Surrounded by police officers, firefighters, teachers, construction workers and others, he said would be helped by the $447 billion package, the president said the only thing that would block its passage would be lawmakers deciding it wasn't good politics to work with him. "We can't afford these same political games, not now," Obama said.
The president said he was sending the package to Congress later Monday, after unveiling it last week in a speech to a joint session of Congress. Then he's heading out to try to sell it to the public, on Tuesday in Ohio -- home state of House Speaker John Boehner -- and Wednesday in North Carolina.
At the same time, the Democratic National Committee is backing up the effort with a new ad campaign in politically key states from Nevada to New Hampshire.
The centerpiece of the plan cuts payroll taxes that pay for Social Security, giving a tax break to workers and businesses. There's also new spending for teachers and school construction, and an extension of jobless benefits, among other elements. Republican lawmakers who control the House have promised quick review of the legislation and seem open to the tax-cutting elements, but some have already rejected new spending.
Boehner had a measured response to Obama's comments Monday, pledging to review it carefully.
"The record of the economic proposals enacted during the last Congress necessitates careful examination of the president's latest plan as well as consideration of alternative measures that may more effectively support private-sector job creation," the speaker said in a statement. "It is my hope that we will be able to work together to put in place the best ideas of both parties and help put Americans back to work."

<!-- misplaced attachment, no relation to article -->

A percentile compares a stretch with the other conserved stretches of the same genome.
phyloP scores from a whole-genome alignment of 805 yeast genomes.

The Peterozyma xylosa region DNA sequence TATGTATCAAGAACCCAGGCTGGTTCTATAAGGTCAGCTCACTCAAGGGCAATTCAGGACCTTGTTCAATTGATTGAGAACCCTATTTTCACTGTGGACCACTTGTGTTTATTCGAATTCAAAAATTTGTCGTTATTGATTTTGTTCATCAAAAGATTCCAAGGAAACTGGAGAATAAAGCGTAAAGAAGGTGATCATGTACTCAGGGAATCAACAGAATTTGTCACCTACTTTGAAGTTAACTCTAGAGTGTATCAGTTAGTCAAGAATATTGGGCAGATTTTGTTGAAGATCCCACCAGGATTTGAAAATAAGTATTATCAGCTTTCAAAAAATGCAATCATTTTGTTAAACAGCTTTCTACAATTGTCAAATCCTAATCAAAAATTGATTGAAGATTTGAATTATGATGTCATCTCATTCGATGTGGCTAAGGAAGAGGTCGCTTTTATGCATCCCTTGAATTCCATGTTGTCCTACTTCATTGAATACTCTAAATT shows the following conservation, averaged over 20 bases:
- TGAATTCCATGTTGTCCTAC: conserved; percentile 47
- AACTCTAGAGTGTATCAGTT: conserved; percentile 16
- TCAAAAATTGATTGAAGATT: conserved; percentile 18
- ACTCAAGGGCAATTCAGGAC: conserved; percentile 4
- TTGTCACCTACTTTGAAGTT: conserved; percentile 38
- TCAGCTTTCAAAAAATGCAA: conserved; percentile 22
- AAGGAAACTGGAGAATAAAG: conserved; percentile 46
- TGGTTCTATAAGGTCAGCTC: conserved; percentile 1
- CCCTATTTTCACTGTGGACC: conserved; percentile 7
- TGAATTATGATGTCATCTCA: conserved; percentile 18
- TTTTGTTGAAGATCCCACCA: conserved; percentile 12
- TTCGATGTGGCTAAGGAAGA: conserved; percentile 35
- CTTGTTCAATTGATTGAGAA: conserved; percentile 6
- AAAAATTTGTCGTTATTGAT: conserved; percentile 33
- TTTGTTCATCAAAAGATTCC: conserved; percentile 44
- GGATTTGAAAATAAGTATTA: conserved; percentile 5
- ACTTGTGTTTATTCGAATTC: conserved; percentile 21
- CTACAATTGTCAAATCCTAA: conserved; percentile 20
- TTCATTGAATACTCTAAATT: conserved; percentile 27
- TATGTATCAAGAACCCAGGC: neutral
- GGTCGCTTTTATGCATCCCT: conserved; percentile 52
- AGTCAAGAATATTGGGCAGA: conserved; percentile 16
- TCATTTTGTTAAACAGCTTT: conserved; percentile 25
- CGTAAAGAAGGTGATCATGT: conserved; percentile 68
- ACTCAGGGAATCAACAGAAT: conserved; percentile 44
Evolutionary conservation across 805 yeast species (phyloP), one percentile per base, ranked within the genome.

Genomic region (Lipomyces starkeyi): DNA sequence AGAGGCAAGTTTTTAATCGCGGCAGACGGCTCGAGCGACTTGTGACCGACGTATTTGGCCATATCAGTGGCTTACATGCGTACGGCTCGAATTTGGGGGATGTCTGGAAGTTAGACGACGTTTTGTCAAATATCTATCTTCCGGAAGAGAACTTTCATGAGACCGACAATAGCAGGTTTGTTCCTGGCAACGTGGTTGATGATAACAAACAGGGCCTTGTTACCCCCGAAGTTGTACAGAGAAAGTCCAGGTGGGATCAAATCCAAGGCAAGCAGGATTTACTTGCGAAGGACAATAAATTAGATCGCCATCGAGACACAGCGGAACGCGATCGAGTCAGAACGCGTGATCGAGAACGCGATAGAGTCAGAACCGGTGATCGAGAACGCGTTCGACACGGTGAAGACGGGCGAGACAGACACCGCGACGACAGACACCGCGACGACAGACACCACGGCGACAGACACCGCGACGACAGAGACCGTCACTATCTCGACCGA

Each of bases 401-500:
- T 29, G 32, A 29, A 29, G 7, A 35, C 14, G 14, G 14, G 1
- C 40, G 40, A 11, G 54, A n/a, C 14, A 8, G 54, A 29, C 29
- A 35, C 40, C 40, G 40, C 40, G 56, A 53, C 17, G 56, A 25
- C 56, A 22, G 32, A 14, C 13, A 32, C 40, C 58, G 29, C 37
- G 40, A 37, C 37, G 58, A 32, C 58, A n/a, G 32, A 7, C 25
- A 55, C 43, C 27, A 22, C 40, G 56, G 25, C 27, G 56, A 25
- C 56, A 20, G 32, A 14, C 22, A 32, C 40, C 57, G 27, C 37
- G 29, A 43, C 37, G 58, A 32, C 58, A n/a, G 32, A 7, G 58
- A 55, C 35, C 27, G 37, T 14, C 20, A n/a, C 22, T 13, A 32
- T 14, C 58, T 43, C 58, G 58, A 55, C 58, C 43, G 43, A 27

The White House detailed the specifics Monday on how the legislation would be paid for. It would rely on a series of tax hikes that have all previously been proposed by the White House and rejected by Republicans. They are:
--$400 billion from limiting the itemized deductions for charitable contributions and other deductions that can be taken by individuals making over $200,000 a year and families making over $250,000;
--$40 billion from closing loopholes for oil and gas companies;
--$18 billion from requiring fund managers to pay higher taxes on certain income;
--$3 billion from changing the tax treatment of corporate jets.
White House budget director Jacob Lew said that Obama will also include those tax proposals in a broader debt-cutting package he plans to submit to a congressional supercommittee charged with finding $1.2 trillion in savings later this year. He said that the supercommittee would have the option of accepting the payment mechanisms for the jobs bill proposed by Obama, or proposing new ones.
In his Rose Garden comments, Obama adopted a newly sharp tone that has pleased dispirited Democrats, deriding Republican opposition at a time when the economy has stalled and unemployment stands at 9.1 percent.
"Instead of just talking about America's jobs creators, let's actually do something for America's jobs creators," Obama said. "We can do that by passing this bill."
But despite his suggestion that the GOP is playing politics, Obama himself has a huge political stake in success of the legislation. The 2012 presidential campaign is ramping up with Republican hopefuls attacking Obama at every turn over his stewardship of the economy, and polls showing deep public unhappiness with his economic leadership.
The new DNC ad campaign was to air beginning Monday in eight swing and early voting states, urging viewers to "Read it. Fight for it. ... Pass the President's Jobs Plan."